Adina Lichtman, 11/13/14
It was only about 3 years ago that my brother was dating someone completely insane… I would see her take all our scraps of food from our plates or from the salads my mom and I would cut, and put it in a bag. My only reaction was “eww, that’s disgusting.” I could not understand why she would do it, and all she would say is “I’m composting Adina, it’s good for the environment.” I would just look back at her with one eyebrow raised and a face twisted in disgust. My left over eggshells from the eggs I made that morning or the corn on the cob that I couldn’t finish suddenly became her greatest excitement. She would tuck it away in a plastic bin and dump in some pile outside that I never even took the time to look at. Quite honestly, I thought it was beyond bizarre; my family doesn’t even have a farm! The most we ever did was plant a few flowers in our front yard, but it was those few flowerbeds that she placed her compost.
Then a year later I came to NYU, and saw signs for composting everywhere but I figured – well at least here it makes a bit more sense, at least logistically, its next to all the other garbage cans in the cafeterias! And I just throw it in the garbage; I don’t even have to look at it! I still didn’t quite understand the whole logic behind composting, I just figured cow manure is good for the soil, and there is no reason for any farmer to need my leftovers.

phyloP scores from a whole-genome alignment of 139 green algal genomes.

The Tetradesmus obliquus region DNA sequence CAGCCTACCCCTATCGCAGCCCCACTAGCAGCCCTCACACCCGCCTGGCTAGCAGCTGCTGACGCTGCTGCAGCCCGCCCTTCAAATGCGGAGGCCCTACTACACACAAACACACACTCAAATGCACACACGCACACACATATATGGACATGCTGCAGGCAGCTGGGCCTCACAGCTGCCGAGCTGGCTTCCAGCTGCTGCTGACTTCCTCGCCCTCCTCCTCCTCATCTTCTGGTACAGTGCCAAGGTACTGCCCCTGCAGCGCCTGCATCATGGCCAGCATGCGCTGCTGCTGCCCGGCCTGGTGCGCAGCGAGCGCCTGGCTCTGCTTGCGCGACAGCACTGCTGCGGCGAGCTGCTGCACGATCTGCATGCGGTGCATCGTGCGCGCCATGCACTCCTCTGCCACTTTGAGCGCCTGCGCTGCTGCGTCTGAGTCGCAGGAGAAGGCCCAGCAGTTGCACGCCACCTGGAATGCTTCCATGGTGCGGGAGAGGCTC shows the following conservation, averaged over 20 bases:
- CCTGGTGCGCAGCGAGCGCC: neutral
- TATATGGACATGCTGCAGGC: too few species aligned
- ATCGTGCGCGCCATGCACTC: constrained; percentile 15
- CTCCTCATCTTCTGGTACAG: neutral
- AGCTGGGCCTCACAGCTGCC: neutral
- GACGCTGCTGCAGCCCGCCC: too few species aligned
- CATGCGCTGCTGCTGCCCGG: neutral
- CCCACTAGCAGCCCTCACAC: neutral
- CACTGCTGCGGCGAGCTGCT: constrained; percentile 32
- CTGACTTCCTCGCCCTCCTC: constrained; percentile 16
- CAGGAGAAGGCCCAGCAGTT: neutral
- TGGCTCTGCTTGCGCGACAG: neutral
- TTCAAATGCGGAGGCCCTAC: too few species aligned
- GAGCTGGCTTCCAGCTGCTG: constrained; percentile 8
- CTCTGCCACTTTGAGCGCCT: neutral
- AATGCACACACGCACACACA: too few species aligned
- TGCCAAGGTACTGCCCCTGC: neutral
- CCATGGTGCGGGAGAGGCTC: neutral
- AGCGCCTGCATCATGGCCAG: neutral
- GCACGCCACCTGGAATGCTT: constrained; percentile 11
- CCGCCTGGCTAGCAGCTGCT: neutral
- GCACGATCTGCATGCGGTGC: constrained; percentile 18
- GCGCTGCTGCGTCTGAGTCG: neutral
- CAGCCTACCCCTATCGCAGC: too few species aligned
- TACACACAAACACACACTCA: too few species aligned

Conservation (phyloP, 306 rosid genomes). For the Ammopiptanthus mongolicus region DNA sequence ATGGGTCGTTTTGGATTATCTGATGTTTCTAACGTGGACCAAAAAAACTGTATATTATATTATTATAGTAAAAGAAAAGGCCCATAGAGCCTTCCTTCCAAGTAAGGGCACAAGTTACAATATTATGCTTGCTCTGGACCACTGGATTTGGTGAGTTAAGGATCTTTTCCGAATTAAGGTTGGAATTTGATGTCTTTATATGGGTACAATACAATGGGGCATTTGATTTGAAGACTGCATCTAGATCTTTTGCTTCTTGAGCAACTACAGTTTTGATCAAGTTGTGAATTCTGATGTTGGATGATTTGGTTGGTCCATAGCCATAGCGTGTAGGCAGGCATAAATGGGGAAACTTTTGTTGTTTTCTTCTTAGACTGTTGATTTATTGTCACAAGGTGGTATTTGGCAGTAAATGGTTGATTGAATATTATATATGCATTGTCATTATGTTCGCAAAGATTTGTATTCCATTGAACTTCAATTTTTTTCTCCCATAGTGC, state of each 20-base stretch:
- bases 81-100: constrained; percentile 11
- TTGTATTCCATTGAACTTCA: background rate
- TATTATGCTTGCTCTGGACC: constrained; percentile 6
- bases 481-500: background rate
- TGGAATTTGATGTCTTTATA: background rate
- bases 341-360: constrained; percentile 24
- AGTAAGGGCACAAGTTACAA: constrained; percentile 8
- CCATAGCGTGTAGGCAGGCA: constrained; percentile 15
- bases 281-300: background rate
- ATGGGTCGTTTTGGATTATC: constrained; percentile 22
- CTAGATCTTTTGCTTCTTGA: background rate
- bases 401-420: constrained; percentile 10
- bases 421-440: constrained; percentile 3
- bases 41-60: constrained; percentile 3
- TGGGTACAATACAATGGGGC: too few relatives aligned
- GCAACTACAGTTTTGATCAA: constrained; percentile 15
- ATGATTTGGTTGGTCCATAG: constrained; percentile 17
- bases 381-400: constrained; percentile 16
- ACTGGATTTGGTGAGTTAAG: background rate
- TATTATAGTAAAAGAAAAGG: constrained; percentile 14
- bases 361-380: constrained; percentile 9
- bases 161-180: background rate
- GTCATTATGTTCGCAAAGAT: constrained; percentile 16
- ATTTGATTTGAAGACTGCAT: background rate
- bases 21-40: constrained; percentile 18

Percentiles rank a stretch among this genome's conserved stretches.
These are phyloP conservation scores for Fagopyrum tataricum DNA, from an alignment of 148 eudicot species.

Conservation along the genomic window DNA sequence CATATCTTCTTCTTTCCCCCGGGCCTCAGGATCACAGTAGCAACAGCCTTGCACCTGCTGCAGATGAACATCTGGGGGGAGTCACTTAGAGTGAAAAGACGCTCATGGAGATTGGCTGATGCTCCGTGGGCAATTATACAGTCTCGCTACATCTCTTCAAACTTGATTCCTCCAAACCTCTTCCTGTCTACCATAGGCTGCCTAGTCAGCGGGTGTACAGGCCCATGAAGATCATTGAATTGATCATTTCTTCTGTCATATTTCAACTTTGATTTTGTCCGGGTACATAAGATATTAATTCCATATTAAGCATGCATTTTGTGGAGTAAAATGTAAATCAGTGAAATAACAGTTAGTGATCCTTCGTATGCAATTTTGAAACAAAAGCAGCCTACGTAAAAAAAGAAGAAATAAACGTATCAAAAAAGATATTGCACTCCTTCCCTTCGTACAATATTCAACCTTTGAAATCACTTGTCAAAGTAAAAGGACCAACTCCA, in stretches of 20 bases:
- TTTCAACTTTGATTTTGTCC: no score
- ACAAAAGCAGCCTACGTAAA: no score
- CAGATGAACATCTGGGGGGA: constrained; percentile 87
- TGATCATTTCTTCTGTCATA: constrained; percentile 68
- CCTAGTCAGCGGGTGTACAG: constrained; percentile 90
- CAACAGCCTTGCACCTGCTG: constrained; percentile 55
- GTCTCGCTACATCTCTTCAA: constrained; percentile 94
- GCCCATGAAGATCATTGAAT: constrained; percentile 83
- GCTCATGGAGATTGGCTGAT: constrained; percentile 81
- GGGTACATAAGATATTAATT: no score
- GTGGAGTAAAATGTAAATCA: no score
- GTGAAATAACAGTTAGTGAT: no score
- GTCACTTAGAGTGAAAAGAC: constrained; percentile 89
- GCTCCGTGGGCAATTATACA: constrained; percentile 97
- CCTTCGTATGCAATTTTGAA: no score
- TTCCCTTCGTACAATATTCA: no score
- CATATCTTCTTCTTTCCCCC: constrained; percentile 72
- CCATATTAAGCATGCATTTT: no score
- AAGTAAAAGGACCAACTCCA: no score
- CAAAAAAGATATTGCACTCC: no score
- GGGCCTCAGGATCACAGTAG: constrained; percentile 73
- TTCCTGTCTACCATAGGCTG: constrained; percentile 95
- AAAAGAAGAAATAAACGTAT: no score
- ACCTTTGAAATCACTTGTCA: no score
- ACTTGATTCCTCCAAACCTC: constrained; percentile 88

Then came the first day of Urban Agriculture class, which I took partially because urban Ag is all the rage these days and I wanted to be a little more familiar with the importance of farm-to-table markets and why it is so beneficial for our farms, nutrition and communities. The first day of class we were taken to the farm, and we were brought to the composting bin. Before the bin was opened, the teacher explained how people throw their old eggplants in there, and eggshells and lettuce that was rotting and more! As she began to open the lid, I pinched my nose and looked away. I eventually caved and turned my head really slowly toward the direction of the composting bin, and my eyes surprised me. I saw luscious beautiful rich brown soil, a saw a few beautiful pieces of carrots sticking out along with some bits of green lettuce poking through. But the soil was flawless. I slowly took my hands off my nose and very lightly sniff a bit of the smells, and all I could smell was pure fresh dirt. No rotten or moldy smells at all, I even put my head closer to the bin, my nose just inches from the compost and all I could smell was pure soil. I was blown away; all I wanted to do was touch it with my hands. When everyone walked away I went back a touched it with my hands, so fresh, so earthly. I couldn’t stop smiling; the beauty of composting enchanted me. How our garbage can become our most precious resource. There are so many lessons to learn from that one concept alone. And I will never judge any of my brother’s girlfriends for composting ever again… although I can’t promise that for other things as well! 😉